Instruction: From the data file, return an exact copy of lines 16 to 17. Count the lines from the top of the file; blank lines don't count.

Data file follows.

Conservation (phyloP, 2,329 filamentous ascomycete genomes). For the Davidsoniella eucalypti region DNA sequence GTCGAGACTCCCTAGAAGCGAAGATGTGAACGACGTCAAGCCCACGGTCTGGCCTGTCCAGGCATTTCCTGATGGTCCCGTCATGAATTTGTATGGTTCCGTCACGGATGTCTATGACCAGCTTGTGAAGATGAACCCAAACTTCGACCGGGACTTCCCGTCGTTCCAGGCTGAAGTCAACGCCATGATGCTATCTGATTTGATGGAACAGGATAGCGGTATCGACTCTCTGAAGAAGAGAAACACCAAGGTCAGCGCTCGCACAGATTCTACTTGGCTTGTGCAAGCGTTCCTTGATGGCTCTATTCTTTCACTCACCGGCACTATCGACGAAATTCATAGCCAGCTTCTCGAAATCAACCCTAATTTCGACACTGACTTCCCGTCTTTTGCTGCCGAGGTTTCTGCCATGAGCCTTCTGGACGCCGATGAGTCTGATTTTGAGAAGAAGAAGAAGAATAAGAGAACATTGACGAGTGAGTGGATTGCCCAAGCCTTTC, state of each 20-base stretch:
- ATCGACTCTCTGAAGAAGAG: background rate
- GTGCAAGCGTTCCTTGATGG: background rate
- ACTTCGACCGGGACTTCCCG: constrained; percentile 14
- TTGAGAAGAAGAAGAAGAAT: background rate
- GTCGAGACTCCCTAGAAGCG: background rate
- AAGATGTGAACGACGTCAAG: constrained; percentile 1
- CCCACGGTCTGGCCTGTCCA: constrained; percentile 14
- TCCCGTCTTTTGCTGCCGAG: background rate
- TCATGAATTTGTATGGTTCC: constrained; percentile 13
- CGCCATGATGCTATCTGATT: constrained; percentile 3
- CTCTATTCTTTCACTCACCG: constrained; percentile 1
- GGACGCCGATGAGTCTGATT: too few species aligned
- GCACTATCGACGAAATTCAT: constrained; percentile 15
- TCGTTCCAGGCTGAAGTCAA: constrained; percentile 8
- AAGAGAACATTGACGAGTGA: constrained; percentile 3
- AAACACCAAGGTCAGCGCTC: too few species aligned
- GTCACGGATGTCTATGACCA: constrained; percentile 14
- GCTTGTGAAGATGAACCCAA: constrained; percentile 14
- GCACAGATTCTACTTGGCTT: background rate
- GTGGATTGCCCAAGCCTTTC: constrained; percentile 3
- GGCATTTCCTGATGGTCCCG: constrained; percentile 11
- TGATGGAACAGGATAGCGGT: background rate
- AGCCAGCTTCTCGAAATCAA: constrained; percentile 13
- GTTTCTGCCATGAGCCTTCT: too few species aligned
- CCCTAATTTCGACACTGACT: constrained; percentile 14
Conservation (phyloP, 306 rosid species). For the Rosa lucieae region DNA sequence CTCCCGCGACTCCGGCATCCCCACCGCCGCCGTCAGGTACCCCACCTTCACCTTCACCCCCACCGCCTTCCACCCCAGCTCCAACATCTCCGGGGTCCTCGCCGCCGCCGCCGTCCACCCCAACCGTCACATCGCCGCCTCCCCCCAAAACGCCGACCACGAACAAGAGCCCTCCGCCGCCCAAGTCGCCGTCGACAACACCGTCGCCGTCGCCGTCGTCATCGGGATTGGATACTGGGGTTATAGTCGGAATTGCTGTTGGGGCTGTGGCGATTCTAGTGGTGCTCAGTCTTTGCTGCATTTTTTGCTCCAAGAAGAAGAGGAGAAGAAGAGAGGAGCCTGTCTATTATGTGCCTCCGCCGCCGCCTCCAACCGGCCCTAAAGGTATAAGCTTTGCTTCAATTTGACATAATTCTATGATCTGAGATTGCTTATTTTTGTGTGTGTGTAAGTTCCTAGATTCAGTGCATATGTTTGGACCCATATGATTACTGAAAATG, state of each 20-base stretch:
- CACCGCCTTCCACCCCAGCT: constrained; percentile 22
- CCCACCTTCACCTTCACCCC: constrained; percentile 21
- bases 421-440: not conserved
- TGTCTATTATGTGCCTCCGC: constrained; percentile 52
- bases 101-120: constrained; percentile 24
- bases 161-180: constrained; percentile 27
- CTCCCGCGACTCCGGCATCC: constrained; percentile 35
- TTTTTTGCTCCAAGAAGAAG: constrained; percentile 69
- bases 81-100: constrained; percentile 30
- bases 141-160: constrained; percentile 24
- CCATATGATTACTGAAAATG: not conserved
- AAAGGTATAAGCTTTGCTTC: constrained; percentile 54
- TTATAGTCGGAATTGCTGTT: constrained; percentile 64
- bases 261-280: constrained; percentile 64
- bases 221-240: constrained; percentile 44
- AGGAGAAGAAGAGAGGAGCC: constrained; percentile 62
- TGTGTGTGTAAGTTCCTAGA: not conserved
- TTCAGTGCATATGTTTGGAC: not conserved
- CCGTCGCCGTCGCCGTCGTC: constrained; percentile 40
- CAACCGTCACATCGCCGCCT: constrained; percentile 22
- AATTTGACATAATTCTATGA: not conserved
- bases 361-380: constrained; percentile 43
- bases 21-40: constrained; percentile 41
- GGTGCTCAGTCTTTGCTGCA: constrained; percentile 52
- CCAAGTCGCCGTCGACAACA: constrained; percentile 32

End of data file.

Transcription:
- AAGAGAACATTGACGAGTGA: constrained; percentile 3
- AAACACCAAGGTCAGCGCTC: too few species aligned